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Qualitative explanation of paraelectricity

  1. Jun 29, 2011 #1

    I am wondering what is qualitatively speaking the effect that causes a material to be paraelectric? I do know that it strengthens an applied external electric field with alignment of electric dipoles. What is the mechanism that causes this alignment of dipoles? In a traditional dielectric material the external electric field creates alignment of dipoles in the opposite direction compared to a paraeletric material, so that the material weakens the external field.

    Thank you,

  2. jcsd
  3. Jun 29, 2011 #2
    Paraelectrics and dielectrics are the same thing. Even in a dielectric, the dipoles align with the field, not against it.

    Perhaps you are thinking of the field created by those dipoles? Inside the material, that field is opposite the direction of the external field, making the field weaker inside the material. (In the limiting case where the dielectric becomes a conductor, it cancels the field completely inside the material.) Outside the material, the field actually becomes stronger.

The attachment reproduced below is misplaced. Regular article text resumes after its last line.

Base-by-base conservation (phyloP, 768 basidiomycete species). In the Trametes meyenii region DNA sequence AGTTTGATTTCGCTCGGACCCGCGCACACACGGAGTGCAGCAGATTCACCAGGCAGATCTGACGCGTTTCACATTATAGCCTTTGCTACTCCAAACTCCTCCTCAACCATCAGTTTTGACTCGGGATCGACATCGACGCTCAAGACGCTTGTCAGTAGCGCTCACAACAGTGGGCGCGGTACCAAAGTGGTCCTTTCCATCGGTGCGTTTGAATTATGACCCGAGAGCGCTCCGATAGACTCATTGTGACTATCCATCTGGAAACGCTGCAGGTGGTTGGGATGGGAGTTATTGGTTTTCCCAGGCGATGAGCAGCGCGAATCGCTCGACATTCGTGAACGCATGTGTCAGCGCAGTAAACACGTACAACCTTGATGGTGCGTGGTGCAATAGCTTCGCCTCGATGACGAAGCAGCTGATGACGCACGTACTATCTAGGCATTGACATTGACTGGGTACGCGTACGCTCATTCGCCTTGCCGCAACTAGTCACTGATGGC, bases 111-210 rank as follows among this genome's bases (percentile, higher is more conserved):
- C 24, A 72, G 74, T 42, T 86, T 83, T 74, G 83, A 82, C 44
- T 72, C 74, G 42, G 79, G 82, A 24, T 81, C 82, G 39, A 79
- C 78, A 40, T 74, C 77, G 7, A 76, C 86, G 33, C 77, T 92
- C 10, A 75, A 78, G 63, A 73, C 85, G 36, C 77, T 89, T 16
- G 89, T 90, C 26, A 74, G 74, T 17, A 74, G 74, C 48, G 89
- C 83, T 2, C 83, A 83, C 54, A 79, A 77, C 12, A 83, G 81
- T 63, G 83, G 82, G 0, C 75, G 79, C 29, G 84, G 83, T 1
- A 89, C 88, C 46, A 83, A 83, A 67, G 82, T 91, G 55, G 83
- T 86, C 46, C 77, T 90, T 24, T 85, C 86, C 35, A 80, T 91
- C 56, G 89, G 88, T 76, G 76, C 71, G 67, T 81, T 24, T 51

4. Jul 4, 2011 #3
    Thanks for the response! This made things clearer for me; dielectricity and paraelectricity are in principle the same thing. However, it seems to be that the difference between normal dielectricity and paraelectricity is that paraelectric materials have a non-linear polarization dependence on relatively small external E-fields.

    The P-E graphs for dielectric and paraelectric polarization can be found here:
    http://en.wikipedia.org/wiki/Ferroelectricity" [Broken]

    Last edited by a moderator: May 5, 2017
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